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We don't talk about Blue: A Comprehensive Look at Color

Blue was in short supply and used sparingly in art throughout the 18-1900s. As times have changed and color science evolves, we exist in a time overwhelmed with a wide variety of blues: ultramarine, pthalo, cerulean, cyan, indigo, cobalt, navy, azure, cornflower, and so many more!


While this is something artists should celebrate as we have more options today for creative expression than ever before, it comes at a cost. Artists face decision fatigue whenever they visit the paint store or their palette.


This brings us to some pretty big questions: which blue should you choose? is there a right and wrong shade of blue? and how can we apply it to our art?


Which Blue to Choose:

To mix a wide variety of colors using the traditional primaries, you need a warm and cool version of each. For red and yellow these are easy to identify. Alizarin crimson and rose lake madder lean toward purple which makes them cool, while cadmium red and vermillion hues lean closer to orange which makes them warm. For yellow, an electric lemon yellow pushes toward cool green, while a dandelion or school bus yellow leans toward a warm orange. But for blue? Cue one of the biggest debates in color theory history.


Artists argue whether ultramarine blue or pthalo blue is warm or cool. Ultramarine blue leans toward indigo and deep violet and pthalo leans toward teal and green. If we continue further on the color wheel, ultramarine is closer to red than pthalo blue so clearly, that's the warmer blue, right? Well if we continue farther along the color wheel in the opposite direction we find that pthalo blue is closer to yellow than ultramarine. Which is also a warm color.


After extensive research, I've come to the conclusion: functionally, ultramarine and pthalo blue are both warm blues. Out of the three primaries, blue is the only cool hue. Either direction you take it will push it toward a warmer tone. The only actual cool blue would be a true primary or cobalt blue.

Is There A Right & Wrong Shade of Blue:

Which of the warm blues should go with a cool primary blue? Should we use it in addition to both of our warmer blues? Does this mean we should only use a true primary blue? Can we mix a primary blue from ultramarine and pthalo? Short answer to all of these questions? Yes. Ultimately there's no wrong way to make art. You can choose a blue based on intuition alone and a lot of us do with great success, but that's not why you're here reading about color theory is it? And I don't want to leave you with more questions than you came in with.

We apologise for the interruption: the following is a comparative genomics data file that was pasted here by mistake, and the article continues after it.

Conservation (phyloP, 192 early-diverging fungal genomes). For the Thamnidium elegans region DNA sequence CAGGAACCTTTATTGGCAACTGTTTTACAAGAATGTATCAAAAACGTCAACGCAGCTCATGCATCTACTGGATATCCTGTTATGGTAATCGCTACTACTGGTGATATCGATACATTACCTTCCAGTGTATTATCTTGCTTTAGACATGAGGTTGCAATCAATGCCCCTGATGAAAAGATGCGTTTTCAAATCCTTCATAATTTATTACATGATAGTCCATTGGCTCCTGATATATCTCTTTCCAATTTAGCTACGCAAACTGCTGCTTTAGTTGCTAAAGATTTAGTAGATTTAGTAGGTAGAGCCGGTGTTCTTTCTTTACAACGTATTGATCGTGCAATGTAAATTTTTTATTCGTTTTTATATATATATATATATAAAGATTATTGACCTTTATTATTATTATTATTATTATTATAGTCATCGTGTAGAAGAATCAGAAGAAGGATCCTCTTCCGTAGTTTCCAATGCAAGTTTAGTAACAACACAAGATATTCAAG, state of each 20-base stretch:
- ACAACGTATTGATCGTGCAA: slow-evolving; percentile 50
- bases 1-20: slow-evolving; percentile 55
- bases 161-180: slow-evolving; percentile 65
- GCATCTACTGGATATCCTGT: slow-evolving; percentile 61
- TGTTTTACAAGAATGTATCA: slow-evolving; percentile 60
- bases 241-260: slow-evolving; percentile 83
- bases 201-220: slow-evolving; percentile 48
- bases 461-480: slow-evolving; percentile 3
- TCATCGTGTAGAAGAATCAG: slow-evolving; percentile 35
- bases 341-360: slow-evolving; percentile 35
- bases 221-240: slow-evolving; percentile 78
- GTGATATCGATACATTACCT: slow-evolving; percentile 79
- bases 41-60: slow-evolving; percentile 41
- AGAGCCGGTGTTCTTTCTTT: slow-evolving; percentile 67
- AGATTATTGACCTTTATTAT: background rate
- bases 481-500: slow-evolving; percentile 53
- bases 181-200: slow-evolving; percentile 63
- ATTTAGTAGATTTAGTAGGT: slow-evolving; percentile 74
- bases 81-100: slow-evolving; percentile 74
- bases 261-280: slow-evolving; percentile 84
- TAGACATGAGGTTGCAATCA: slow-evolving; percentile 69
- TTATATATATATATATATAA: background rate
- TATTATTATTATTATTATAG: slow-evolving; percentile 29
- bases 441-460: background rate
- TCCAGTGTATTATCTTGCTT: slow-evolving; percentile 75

We know we need a warm and cool version of each primary in your palette to mix the widest variety of colors. The key here is variety. Regardless of whether you find a shade of blue warm or cool, having a blue that leans toward purple and one that leans toward green is important for that variety whether it comes right out of the tube or you mix the shades yourself.


Applying this Knowledge:

To know which shade of blue to use in our art, we need to take a look at color harmonies and context - the relationship blue has to other colors on the color wheel and within your art.



Color Palette

Using the popular complementary color palette, when paired with a red-orange, a blue-green would be the right blue for ultimate color harmony and paired with a yellow-green, a red-violet would be the choice.


In a tetradic or double complementary palette, all four of those colors could work in harmony as seen below in the background of this painting.


Trisha Hall's gouache painting "October Stroll" illustrates a double complementary palette.

There are a few instances where both shades of blue are used in harmony. A split complementary palette with orange uses both a blue-green and a blue-violet, and an analogous color palette can use all shades of blue with blue-violet, true blue, and blue-green. Using that analogous palette in moderation, one could argue that it's actually monochromatic with only slight variations in hue and relying heavily on saturation and value to carry the emphasis of the artwork.


Now that we've discussed the cases where blues can work, when does a certain shade of blue not work? While I don't believe there's a wrong way to do art, there are reasons why a shade of blue may complicate your artistic process.


Saturation & Value

Even more important than color, value and saturation must be considered. Not all saturated colors are created equal in regard to value. Most visibly, a saturated yellow is quite light in value compared to a saturated violet. Looking at the color wheel, we can see that they sit as opposite complements. Armed with this knowledge we can discover that red and blue (both neighbors to violet) will saturate to a darker value, while orange and green, (neighbors to yellow) will saturate to a lighter value. Applied to blue, a saturated ultramarine blue with a bias to violet will saturate to a darker value than a pthalo blue with a bias to green.


"Not all saturated colors are created equal in regard to value."

Highlights & Shadows

Armed with this information, artists may choose warm and cool tones to create a push & pull within their work. There is no steadfast rule that all highlights should be warm & all shadows should be cool, but highlights and shadows should be opposing on the color wheel. Selecting a warm or cool tone for your highlights and shadows depends heavily on your light source.

Light study courtesy of James Gurney.

A sunny outdoor scene may have warm sun rays and cool shadows. On the other hand, artificial fluorescent bulbs may produce a cool light creating cool highlights and warmer shadows. This rule can be heavily exaggerated with saturated colored light sources, for example, a magenta light would produce a green shadow.


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